They didn’t sell the 15oo in England because BMC/BLMC/LEYLAND would have been sued.

      • Interesting that you mention ‘impossible to tune’. I used to think it was just the local dealer that couldn’t make Auntie Grace’s car idle smoothly. It used to sound like an MG at idle, with a real ‘rump, rump’ to it – not what a seventy-something lady wanted. She wouldn’t let me try and fix it though. Agree about the noise and the torque steer. Even with the Luxury Pack interior option, the quality wasn’t as good as on the old 1100.
        Her next car was Japanese.

  11. Would be interesting if any owners of the Australian Morris 1500 / Nomad models ever attempted to fit the larger 1750cc E-Series or 1600cc S-Series engines.

    Perhaps a British built Nomad would have been more marketable had it featured the front-end of the Apache / Victoria or even the Maxi (the latter in both twin and quad headlamp forms), along with butterflying away the Austin Maxi as well as possibly even the Austin Allegro.

    • The big problem with the cable change was that the detent interlock was at the gear lever end rather than the transmission as in the 1800, as the cables ran through an arc they never came back to a central position causing the selector fork faces to be loaded against the side of the groove in the gear, this resulted in the forks wearing out, this was overcome in Australia by hard chrome flashing the faces of the selector forks as an interim fix while the transmission cases were reworked to include a ball interlock system operating on the selector forks.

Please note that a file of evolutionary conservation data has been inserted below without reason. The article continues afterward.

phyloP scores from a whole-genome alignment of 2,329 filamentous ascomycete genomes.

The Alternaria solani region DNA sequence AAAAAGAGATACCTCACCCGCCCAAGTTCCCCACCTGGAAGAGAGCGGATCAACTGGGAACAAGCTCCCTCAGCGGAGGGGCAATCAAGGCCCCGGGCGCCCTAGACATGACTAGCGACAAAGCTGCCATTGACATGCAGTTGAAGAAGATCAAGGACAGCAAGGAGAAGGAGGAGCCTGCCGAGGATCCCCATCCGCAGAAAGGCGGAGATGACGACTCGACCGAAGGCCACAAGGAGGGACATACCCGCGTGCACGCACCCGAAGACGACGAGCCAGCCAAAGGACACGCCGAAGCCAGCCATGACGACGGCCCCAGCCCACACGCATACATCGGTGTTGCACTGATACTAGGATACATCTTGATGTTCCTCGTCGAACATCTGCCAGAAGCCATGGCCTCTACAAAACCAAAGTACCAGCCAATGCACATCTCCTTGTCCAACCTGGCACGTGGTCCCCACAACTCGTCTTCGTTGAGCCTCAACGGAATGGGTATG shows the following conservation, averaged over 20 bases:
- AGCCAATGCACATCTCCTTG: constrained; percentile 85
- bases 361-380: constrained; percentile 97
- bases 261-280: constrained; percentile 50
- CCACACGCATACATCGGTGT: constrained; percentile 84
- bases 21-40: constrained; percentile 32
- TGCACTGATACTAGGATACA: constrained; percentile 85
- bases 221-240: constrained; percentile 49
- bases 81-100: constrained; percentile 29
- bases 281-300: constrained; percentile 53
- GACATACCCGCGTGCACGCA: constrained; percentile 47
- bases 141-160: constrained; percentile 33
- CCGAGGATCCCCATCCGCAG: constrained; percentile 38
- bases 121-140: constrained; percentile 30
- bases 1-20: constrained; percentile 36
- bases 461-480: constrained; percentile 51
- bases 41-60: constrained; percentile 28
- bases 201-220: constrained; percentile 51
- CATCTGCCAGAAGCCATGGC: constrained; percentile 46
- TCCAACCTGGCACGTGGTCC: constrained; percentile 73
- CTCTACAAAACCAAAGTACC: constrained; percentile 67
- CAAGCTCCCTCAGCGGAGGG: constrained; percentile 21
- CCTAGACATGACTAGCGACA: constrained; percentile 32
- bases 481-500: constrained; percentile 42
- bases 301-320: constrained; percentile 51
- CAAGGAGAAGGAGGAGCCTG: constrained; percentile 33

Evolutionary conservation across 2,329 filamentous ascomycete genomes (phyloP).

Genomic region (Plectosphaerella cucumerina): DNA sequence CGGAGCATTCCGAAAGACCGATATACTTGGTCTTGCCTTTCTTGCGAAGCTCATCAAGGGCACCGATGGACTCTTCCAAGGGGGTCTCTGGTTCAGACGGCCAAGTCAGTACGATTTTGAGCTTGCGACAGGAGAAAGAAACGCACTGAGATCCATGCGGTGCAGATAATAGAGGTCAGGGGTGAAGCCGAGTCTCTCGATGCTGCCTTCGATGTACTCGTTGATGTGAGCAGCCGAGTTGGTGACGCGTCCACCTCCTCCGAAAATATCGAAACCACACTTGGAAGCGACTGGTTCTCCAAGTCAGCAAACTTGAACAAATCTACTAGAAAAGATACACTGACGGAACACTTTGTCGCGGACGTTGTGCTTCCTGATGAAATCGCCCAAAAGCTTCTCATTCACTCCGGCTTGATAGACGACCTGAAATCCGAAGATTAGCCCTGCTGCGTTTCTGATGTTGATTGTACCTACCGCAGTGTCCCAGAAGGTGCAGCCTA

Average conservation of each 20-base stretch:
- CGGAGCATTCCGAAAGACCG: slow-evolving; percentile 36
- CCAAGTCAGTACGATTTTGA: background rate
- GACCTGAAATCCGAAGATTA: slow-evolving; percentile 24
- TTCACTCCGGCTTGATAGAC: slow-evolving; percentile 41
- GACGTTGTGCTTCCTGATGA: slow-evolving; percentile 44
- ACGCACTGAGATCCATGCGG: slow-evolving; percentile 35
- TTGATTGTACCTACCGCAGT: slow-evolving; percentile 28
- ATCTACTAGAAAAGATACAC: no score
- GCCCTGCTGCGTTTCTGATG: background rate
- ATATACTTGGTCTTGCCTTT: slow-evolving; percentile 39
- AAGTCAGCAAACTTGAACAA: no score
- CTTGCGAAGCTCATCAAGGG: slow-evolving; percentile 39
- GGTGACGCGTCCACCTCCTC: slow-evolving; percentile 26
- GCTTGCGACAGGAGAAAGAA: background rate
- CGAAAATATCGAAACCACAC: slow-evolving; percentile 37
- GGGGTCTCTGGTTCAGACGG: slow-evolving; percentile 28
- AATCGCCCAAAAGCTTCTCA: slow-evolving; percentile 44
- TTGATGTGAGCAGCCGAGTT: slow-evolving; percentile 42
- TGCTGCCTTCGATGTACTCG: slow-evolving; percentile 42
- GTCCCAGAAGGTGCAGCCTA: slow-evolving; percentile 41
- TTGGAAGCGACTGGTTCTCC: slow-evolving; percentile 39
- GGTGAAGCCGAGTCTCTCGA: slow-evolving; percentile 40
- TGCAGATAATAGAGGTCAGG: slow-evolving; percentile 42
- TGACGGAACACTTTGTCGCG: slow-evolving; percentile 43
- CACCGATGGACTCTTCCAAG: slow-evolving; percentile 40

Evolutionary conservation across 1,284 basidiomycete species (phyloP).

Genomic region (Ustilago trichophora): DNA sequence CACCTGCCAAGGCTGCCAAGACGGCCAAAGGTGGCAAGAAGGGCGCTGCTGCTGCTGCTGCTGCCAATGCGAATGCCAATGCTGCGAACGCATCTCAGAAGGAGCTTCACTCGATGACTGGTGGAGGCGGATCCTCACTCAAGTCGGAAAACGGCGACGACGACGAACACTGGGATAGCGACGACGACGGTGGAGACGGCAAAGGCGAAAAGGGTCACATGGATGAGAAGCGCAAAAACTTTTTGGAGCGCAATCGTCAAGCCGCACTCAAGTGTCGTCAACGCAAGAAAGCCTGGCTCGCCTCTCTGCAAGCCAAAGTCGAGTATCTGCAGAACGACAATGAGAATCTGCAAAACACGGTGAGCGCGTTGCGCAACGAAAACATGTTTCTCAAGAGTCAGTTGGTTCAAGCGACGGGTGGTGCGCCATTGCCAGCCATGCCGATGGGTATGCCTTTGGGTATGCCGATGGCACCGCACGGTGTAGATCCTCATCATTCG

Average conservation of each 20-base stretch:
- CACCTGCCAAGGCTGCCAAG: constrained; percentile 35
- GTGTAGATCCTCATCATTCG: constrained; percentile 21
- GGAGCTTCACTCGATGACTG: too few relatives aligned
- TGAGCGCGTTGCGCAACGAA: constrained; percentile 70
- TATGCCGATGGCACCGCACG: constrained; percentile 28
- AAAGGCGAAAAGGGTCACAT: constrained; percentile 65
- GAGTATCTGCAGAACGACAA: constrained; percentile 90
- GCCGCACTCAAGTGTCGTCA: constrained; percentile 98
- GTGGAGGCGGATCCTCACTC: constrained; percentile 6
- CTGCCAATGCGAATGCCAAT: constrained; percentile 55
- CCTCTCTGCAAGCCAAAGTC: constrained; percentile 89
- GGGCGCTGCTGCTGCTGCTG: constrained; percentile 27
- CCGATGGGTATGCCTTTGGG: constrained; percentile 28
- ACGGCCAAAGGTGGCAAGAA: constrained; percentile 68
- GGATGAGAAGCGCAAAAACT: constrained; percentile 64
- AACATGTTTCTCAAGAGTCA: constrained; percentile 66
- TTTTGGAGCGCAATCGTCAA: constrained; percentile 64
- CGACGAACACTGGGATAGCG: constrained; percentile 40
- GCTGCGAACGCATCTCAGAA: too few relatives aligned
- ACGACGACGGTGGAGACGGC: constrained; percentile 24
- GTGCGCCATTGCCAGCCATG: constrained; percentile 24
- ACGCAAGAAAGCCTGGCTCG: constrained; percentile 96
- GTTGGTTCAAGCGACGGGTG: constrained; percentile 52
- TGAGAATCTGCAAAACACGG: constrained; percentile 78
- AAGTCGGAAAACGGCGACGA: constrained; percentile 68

12. Having read so much over the years on these pages – (reference the FWD verses RWD costs) it seems that the company were divided – the Isigonis supporters who thought the company should stay advanced and build on that market – and the ‘Ford thinking’ that promoted repmobiles spearheaded by the Marina? I guess ultimately, the Ford thinking won – and Issigonis went. The individuality and engineering advancement lost at the time was a kind of loose repeat of the Gerald Palmer episode. There are interesting issues surrounding whether the company should have seriously retracted into a smaller leaner specialist concern – or follow a more Ryder like ambition of churning out a million plus cars a year – regardless of whether anyone wanted some of them. Of course, historians and enthusiasts today may think the former was the obvious plan – but then we don’t have the reality of the militant workforce to deal with. After all, if a 3 week strike could be caused by a man being instructed not to drill a whole that’s no longer needed – what chance of our plan succeeding?

    • Surely the company could do both? The solutions needed for a successful small car aren’t the same as those needed for a successful larger car, and the failure of the 1800 showed that Issigonis didn’t understand that market at all.

      • Issigonis seemed to think that a car could sell itself in it’s technical merits. Certainly the Mini & ADO16 managed this, but larger cars needed to be more stylish & better built.

        I’m sure the Landcrab would have done better with better looks inside & out, along with being light enough to have a 1500-1600cc engine, to actually replace the BMC Farinas, even if it meant using the 1622cc B series.

        • Aside from the Landcrab needing better styling, etc, one wonders how it could have been made light / small enough to justify the 1.5-1.6 B-Series engine as well as whether availability notwithstanding it was even the right engine?